Ok content strategists, here’s my roundup of the best content strategy links from the last week. Prepare to be amazed.
Ok, well, let’s not over-sell it.
How to make an audio slideshow: My step-by-step advice to students
A great reminder of the power of audio slideshows. We used to see a lot of these doing the rounds about five years ago but they’ve seemed to have dropped off the radar in recent years. Still a compelling story-telling format, especially as we move away from galleries. If you’ve spotted any great recent examples please let me know!
Responsive Website podcast: Virgin America
Karen McGrane and Ethan Marcotte have published their latest responsive design podcast. Always interesting to hear about all those internal challenges that need to be addressed in order to serve the audience a better experience.
Fifth of all UK newspaper readers only use mobile devices to access content
If you’re a newspaper and don’t have a mobile strategy, then I’d be pretty worried about the data discussed here.
Why YouTube isn’t enough for publishers
Interesting predicament for publishers – on the one hand you need YouTube to extend reach, but on the other you’re never going to command those CPMs you could via your own player. Answer? Do both…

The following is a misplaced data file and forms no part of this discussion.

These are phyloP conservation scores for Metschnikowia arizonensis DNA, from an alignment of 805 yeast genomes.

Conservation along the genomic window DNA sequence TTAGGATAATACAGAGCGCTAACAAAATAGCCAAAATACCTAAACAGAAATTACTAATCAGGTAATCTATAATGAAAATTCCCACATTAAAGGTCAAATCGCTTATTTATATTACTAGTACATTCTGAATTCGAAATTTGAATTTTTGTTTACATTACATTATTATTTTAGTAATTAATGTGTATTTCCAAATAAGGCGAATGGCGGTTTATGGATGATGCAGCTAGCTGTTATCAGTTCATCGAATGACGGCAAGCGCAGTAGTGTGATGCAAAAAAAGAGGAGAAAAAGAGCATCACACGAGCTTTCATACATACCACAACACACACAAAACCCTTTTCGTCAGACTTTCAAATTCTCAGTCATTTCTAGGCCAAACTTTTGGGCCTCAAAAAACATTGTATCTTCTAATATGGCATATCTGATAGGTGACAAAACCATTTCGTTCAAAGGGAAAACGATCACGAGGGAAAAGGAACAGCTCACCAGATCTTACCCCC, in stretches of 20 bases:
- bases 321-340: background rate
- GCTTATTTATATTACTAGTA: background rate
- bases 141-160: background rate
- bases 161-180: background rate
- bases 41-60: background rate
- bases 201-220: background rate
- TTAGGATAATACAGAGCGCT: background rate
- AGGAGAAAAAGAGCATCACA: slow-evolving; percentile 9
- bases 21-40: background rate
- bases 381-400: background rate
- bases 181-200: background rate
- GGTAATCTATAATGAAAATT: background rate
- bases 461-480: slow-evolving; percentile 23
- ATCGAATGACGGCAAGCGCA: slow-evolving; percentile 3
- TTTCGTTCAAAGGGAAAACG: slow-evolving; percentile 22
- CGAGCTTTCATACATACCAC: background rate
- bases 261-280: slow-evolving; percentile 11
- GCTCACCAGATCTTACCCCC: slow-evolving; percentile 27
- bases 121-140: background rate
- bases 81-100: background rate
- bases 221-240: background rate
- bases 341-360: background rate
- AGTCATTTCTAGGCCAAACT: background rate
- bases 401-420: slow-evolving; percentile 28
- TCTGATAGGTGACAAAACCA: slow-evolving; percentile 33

Lessons learned from the redesign of major news sites
Great article by Ashley Nguyen. Had to agree with this particular point:
“Midway through the [redesign] process, we sought to avoid referring to the project as a redesign at all,” Bob Cohn wrote in November 2012 when he served as the digital editor for The Atlantic. “That seemed to trivialize it, suggesting a facelift or a fresh coat of paint. The goal, we realized, was more strategic than aesthetic.”
The 18 Blogs Every UX Pro Should Follow
Some old favourites here including UX Matters and A List APart…
One secret to the success of Quartz, BuzzFeed and Gawker: They look at news as a service
Matthew Ingram hits the sweet spot:
“Journalists often seem to believe that their job is to tell the reader what they think is important or relevant, rather than thinking of journalism as a service that they are providing, one in which the reader’s needs or desires are paramount, rather than the journalistic instincts of the author. Approaching news as a service or — even worse — as a product is seen as somehow beneath them.”
Here’s the latest entry from our Capital FM team, please share and get involved!
Until next week…
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